Viewing cable 06SANSALVADOR315

06SANSALVADOR3152006-02-07 21:37:00 2011-08-30 01:44:00 CONFIDENTIAL Embassy San Salvador
This record is a partial extract of the original cable. The full text of the original cable is not available.
E.O. 12958: DECL: 02/06/2016 
REF: A. 2005 SAN SALVADOR 2507 
     ¶B. 2005 SAN SALVADOR 3215 
     ¶C. SAN SALVADOR 210 
Classified By: DCM Michael A. Butler, reasons 1.4 (b) and (d) 
¶1. (C)  Summary:  Latest polls indicate that the Nationalist 
Republican Alliance (ARENA) retains the lead in both mayoral 
and Legislative Assembly races, but its lead over the 
opposition Farabundo Marti National Liberation Front (FMLN) 
has narrowed slightly.  There is no indication thus far that 
this will be a continuing trend.  Large numbers of 
Salvadorans report their intent to vote, but many have still 
not settled on their local candidates.  Nearly 47 percent of 
voters do not think their vote will affect local problems. 
Indications are that ARENA may win additional Legislative 
Assembly seats, although probably not the desired 43 seats 
that would give them a simple majority vote.  This polling 
was conducted before the recent death of FMLN leader Schafik 
Handal, which may cause slight shifts in voting intentions 
(see reftel C).  Saca's private pollster and his Mexican 
political strategist (protect) told Polcouns last week that 
they would consider it a real setback if ARENA were to 
capture any fewer than 39 Assembly seats.  These strategists 
said that their numbers thus far show that ARENA could win 41 
seats or more, strictly on Saca's highly-popular coattails. 
End Summary. 
¶2. (SBU)  The Nationalist Republican Alliance (ARENA) 
presently holds 29 of the Legislative Assembly's 84 seats, 
with the usually-dependable support of its center-right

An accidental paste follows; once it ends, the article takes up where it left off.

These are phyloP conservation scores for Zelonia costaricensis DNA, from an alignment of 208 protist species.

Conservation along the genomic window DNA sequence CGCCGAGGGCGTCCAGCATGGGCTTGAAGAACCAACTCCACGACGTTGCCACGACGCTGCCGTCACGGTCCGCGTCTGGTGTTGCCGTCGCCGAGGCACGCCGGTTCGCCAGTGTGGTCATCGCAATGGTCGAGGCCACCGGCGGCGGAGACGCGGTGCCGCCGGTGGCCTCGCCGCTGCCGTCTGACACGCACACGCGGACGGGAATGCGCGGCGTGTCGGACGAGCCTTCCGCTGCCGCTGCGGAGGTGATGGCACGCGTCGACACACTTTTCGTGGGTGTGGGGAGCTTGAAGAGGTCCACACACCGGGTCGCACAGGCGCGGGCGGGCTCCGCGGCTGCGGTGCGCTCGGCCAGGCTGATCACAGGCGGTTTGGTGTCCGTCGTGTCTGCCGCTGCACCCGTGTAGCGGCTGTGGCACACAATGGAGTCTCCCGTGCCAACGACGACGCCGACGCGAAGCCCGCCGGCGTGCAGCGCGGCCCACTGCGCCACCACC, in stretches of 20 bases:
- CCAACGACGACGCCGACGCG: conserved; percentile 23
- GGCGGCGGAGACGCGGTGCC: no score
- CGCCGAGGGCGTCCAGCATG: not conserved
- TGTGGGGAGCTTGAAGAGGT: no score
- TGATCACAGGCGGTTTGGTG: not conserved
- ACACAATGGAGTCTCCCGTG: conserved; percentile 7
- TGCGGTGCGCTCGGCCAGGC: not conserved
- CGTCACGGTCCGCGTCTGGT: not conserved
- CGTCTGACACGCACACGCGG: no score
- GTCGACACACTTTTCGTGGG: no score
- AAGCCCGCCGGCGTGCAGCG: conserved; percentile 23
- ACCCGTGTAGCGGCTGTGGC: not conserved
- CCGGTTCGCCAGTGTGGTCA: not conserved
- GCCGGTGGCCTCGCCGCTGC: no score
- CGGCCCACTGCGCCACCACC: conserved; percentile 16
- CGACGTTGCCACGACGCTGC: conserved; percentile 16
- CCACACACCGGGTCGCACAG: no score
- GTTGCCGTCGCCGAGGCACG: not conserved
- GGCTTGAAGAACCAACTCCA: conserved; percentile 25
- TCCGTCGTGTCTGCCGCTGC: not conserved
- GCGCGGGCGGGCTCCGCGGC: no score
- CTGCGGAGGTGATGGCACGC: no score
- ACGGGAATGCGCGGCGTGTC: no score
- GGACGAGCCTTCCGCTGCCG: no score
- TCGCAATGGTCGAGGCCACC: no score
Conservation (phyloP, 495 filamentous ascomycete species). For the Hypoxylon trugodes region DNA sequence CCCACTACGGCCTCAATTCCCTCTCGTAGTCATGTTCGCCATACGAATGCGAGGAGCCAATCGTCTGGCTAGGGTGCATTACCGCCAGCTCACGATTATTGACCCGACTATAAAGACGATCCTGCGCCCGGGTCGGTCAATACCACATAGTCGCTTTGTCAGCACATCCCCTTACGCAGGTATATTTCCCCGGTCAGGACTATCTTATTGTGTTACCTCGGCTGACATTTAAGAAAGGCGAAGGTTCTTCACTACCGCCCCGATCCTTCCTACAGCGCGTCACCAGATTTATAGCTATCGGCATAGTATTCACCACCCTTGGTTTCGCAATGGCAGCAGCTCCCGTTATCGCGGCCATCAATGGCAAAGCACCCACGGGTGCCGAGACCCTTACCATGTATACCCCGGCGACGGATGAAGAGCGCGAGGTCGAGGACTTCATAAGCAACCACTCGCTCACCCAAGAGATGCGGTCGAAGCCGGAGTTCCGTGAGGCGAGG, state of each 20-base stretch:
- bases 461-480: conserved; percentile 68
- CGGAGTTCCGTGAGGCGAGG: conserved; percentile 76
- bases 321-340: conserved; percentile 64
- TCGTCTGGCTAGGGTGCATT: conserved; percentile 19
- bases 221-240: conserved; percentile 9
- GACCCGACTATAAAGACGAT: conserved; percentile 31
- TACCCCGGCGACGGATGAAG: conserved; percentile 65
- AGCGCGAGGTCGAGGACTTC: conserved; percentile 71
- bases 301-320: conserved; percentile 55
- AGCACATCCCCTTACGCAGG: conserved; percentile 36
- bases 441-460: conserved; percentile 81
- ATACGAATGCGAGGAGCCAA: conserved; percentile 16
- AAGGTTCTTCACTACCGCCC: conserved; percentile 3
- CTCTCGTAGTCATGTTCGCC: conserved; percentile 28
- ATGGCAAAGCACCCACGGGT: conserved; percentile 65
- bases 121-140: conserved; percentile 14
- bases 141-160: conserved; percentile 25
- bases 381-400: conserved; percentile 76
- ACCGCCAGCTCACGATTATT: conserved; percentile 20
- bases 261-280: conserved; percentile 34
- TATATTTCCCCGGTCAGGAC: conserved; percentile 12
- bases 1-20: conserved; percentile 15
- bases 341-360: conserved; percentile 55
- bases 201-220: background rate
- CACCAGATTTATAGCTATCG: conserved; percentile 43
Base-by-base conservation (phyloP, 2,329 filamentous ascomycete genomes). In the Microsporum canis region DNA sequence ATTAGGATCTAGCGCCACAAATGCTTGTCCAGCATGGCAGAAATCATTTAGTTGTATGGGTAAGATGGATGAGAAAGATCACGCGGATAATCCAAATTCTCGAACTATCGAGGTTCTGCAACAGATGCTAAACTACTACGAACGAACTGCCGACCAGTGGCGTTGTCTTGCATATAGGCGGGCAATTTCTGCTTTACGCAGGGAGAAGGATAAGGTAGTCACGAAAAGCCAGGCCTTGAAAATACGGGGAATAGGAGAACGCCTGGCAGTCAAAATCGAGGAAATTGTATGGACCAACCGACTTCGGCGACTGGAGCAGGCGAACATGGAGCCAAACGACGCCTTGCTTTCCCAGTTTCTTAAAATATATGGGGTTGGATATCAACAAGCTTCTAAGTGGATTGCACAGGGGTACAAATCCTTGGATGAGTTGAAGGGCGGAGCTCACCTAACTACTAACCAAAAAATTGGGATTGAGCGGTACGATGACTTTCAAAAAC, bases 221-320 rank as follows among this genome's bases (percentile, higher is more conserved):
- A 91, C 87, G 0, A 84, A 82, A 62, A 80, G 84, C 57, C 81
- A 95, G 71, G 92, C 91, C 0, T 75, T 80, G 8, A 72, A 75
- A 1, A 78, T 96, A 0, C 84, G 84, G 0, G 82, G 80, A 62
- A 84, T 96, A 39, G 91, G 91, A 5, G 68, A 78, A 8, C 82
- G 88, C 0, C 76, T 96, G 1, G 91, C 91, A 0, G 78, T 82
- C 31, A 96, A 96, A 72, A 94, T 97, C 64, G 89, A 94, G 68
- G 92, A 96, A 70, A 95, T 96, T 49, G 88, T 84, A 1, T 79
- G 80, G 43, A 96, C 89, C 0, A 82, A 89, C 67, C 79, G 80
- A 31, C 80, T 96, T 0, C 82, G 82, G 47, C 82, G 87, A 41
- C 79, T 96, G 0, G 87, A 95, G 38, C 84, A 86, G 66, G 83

National Conciliation Party (PCN) allies' 14 deputies. 
Legislation requiring a 43-vote simple majority is more or 
less a matter of routine business.  Although the (FMLN 
dissident) Revolutionary Democratic Front (FDR) failed to 
receive official status as an independent party in time to 
offer its own slate (reftel B), they have formed a coalition 
with the Democratic Center (CD) and the Christian Popular 
Social Party (PPSC; a Christian Democratic Party/PDC 
breakaway group).  The coalition currently holds 14 seats 
with which ARENA and PCN must negotiate legislation requiring 
a two-thirds (56 vote) supermajority, such as the assumption 
of external debt necessitated by approval of the federal 
budget or constitutional reforms.  ARENA and the PCN now 
hold, respectively, 109 and 53 of the nation's 262 
municipalities, including seven large cities.  The FMLN's 71 
municipalities include Santa Ana (municipal capital of Santa 
Ana department)  and all of greater San Salvador, except for 
the ARENA-ruled suburb of Antiguo Cuscatlan. 
Polls show slight dip in intention to vote for ARENA 
--------------------------------------------- ------- 
¶3. (SBU)  A poll performed January 14-22 by leading daily La 
Prensa Grafica involved 2,000 interviews nationwide with 
persons above the age of 18.  ARENA retains the lead in both 
mayoral and Legislative Assembly races, but may have lost 
ground slightly.  In November, 27.7 percent of the population 
indicated an intent to vote for ARENA for mayor, whereas now 
25.9 percent of the population intends to vote for ARENA. 
Similarly, in November, 28.7 percent of the population 
intended to vote for ARENA for Legislative Assembly deputy, 
but the latest poll shows 26.6 percent with intent to vote